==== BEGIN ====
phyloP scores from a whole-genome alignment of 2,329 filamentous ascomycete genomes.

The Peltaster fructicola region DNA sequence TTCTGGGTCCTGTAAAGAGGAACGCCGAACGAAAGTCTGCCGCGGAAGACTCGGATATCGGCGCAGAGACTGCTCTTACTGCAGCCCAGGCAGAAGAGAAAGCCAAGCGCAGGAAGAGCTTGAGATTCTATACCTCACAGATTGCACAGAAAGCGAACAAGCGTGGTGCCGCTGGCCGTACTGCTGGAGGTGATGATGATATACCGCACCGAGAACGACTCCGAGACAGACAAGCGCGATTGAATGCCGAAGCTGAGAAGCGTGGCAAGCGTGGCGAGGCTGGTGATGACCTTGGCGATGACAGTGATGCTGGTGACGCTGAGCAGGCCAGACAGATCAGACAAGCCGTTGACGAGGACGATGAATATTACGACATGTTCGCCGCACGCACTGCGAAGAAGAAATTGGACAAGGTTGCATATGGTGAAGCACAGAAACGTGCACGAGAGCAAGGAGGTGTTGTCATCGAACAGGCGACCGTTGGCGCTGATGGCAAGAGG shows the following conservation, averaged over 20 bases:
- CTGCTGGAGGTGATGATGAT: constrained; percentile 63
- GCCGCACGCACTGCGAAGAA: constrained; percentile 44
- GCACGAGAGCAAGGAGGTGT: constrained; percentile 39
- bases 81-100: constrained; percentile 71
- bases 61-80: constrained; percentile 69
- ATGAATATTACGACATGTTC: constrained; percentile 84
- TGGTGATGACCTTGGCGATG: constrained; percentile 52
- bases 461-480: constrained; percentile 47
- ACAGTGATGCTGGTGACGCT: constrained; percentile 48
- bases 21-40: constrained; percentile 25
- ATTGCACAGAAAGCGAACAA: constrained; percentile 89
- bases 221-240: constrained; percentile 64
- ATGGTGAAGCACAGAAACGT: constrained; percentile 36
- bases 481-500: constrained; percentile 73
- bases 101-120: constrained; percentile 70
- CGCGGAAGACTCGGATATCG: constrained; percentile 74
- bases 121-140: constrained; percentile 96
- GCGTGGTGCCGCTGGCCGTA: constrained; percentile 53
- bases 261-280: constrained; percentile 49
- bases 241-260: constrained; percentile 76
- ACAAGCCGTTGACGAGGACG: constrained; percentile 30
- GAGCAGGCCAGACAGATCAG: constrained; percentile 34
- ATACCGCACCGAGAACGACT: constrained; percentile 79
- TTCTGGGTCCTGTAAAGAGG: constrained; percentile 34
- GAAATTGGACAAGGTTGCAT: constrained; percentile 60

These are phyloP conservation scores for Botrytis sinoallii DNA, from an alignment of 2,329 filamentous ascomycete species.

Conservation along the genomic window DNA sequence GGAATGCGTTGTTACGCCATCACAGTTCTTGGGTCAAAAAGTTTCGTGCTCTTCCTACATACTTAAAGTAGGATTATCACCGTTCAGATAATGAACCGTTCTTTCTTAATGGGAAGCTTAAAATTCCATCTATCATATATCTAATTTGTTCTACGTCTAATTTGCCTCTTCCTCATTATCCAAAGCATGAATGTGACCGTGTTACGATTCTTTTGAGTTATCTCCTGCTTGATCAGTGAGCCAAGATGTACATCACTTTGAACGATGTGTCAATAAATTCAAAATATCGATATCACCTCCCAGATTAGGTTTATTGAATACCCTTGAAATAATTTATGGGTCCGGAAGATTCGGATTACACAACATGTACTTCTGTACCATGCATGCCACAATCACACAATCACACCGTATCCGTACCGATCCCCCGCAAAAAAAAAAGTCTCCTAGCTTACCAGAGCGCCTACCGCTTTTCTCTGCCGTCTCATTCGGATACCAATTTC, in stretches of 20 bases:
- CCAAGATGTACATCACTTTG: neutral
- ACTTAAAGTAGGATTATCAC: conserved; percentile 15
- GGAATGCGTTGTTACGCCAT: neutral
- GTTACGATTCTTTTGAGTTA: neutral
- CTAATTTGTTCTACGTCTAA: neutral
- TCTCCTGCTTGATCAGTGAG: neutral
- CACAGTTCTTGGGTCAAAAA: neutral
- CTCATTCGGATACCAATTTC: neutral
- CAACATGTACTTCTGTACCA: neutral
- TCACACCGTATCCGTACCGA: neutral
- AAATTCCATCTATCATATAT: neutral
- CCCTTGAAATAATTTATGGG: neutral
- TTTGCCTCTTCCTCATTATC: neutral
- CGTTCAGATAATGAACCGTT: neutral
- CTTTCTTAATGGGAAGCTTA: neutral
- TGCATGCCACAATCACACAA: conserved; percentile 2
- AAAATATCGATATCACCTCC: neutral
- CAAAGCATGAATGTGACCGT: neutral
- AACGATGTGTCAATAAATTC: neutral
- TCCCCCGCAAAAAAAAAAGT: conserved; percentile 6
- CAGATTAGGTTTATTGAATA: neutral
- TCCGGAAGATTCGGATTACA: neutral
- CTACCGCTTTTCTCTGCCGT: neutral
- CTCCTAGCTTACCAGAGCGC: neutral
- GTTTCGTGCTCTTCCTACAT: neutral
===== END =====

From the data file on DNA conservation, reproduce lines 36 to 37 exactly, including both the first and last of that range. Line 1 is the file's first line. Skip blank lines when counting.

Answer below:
- CACAGTTCTTGGGTCAAAAA: neutral
- CTCATTCGGATACCAATTTC: neutral